A new look at racial disparities in police use of deadly force
One of the most important social issues of the last five years is fatal police shootings of black Americans.
The concern that police fatally shoot blacks at higher rates than whites has given rise to a strong push for department-wide interventions for police officers. Such interventions, usually in the form of "implicit bias" training, rely on changing the beliefs that officers have about minorities as a means of reducing this racial disparity.
But are the assumptions underlying these interventions reasonable? Is there strong evidence that faulty officer decision-making is responsible for the racial disparity in fatal police shootings?
There is clear evidence of racial differences in fatal police shootings in terms of population proportions. Black Americans are only about 13 percent of the population, but make up over 30 percent of people fatally shot by police.
It is from this evidence that many news outlets and activists conclude that police officers are racially-biased in their decisions to shoot. If this is true, then it makes good sense to target officer bias.
But is comparing the percentages of blacks and whites shot to the percentages of blacks and whites in the population really the right comparison? Does it tell us what we need to know about how to reduce fatal police shootings?
My colleagues and I have expertise in decision-making and police use of force. We tested whether these population-level comparisons provide us with the information we need to reduce police shootings. Our recent work, published in Social Psychological and Personality Science, reveals a different view of police bias.
Importance of benchmarks
Using population-level comparisons as a benchmark for evidence of officer racial bias relies on the assumption that people of all races are equally involved in situations where officers are likely to use deadly force. We argue that this assumption has led to a misdiagnosis of the problem, and by extension, solutions that won't work.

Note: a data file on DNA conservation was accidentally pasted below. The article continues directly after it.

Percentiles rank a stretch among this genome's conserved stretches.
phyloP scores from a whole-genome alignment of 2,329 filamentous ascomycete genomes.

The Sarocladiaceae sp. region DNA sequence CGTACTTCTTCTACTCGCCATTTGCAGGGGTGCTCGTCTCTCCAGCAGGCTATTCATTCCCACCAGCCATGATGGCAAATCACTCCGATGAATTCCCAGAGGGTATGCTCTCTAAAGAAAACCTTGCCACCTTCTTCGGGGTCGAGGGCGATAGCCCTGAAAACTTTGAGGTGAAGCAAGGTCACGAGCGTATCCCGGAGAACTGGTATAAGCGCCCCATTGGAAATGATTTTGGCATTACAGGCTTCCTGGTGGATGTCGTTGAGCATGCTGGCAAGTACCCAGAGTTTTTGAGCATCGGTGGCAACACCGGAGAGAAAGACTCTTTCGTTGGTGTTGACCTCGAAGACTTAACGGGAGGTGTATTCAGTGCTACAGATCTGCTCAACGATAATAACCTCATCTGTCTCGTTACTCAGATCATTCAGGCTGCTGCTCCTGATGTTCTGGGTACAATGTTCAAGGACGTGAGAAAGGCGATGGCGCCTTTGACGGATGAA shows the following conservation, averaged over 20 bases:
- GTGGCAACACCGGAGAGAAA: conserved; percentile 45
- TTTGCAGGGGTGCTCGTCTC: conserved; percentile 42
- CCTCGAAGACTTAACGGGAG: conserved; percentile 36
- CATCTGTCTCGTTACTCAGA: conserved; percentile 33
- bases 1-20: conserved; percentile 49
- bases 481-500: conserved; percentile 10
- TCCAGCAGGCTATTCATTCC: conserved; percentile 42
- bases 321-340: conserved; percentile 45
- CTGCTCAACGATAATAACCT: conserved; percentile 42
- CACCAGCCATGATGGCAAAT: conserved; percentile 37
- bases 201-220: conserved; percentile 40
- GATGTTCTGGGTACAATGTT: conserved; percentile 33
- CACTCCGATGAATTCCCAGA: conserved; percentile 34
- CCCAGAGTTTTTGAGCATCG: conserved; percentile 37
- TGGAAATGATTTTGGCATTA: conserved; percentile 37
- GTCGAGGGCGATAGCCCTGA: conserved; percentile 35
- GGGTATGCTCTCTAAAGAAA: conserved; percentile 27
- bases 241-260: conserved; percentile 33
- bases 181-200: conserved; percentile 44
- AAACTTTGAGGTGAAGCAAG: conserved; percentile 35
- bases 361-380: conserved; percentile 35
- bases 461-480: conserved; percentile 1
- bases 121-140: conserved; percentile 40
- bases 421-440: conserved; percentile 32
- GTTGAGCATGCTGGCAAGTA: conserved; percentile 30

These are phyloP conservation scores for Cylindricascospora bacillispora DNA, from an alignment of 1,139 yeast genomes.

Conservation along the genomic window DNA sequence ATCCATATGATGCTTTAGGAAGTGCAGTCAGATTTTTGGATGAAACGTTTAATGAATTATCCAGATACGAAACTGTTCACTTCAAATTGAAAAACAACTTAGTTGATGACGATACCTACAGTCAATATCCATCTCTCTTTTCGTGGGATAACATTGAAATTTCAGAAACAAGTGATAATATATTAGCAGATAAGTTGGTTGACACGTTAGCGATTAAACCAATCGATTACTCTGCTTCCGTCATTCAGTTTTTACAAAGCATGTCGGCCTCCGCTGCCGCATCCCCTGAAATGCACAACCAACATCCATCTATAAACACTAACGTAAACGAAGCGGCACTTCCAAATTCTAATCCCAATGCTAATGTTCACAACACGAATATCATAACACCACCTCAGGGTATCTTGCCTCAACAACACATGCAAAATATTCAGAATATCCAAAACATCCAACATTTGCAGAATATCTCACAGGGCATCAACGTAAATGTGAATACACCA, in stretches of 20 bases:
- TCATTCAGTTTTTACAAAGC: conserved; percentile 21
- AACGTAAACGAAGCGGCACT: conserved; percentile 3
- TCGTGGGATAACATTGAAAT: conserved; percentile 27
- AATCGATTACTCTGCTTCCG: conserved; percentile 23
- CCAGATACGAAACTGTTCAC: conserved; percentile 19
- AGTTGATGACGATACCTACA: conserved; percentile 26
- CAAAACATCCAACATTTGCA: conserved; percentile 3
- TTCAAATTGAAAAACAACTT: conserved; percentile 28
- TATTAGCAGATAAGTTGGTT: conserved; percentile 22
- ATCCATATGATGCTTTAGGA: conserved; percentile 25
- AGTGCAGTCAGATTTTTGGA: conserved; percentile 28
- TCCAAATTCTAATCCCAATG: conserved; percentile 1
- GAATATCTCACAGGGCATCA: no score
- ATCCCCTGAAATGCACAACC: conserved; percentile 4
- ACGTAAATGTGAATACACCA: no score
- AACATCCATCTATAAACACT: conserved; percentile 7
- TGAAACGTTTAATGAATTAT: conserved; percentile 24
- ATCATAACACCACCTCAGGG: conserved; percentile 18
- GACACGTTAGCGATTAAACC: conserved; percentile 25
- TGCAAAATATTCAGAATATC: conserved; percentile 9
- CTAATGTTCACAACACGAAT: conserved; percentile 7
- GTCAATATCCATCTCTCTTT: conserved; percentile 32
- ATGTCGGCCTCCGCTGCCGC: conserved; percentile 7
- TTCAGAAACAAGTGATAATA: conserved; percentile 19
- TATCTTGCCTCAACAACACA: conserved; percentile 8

Consider the following example: Imagine that you want to know if there is racial disparity in who receives cancer treatment. You find that among those receiving treatment, blacks make up 13 percent. Comparing this to the overall population of 13 percent, you would conclude that no racial disparity existed.
Yet suppose you learn that blacks make up 75 percent of people with cancer. Surely you would conclude that there is racial disparity in receiving treatment. That's because the relevant pool is those who need treatment, not the general population.
More likely to be shot, compared to what?
As with the cancer example above, it is crucial to choose the correct benchmark or pool of individuals to compare an outcome with.
In the case of police shootings, the evidence is clear that fatal shootings are strongly tied to situations in which violent crime is being committed or suspected of being committed. A typical fatal police shooting occurs when there is the potential for imminent death to an officer or other citizen. Almost 85 percent of police fatal shootings involve armed citizens.
Given this, we can ask, "Are blacks shot more than whites given their presence in situations in which police shootings are likely to occur?"
To answer the question, my colleagues and I analyzed the largest database of fatal police shootings to date, The Guardian's database of police shootings, The Counted. It covers all known shootings from 2015 to 2016. We calculated the odds of being shot for blacks and whites given violent crime rates for each group, which we established by using 16 different measures of crime across four databases. We used these different crime rates as a means of estimating presence in deadly force situations.
One might ask, "Isn't using arrest data to assess crime rates wrong, given that police are more likely to police black communities and arrest black citizens?"
If police are more likely to arrest black citizens than white citizens – without any actual racial differences in criminal behavior – this would inflate crime estimates for blacks and would skew our findings.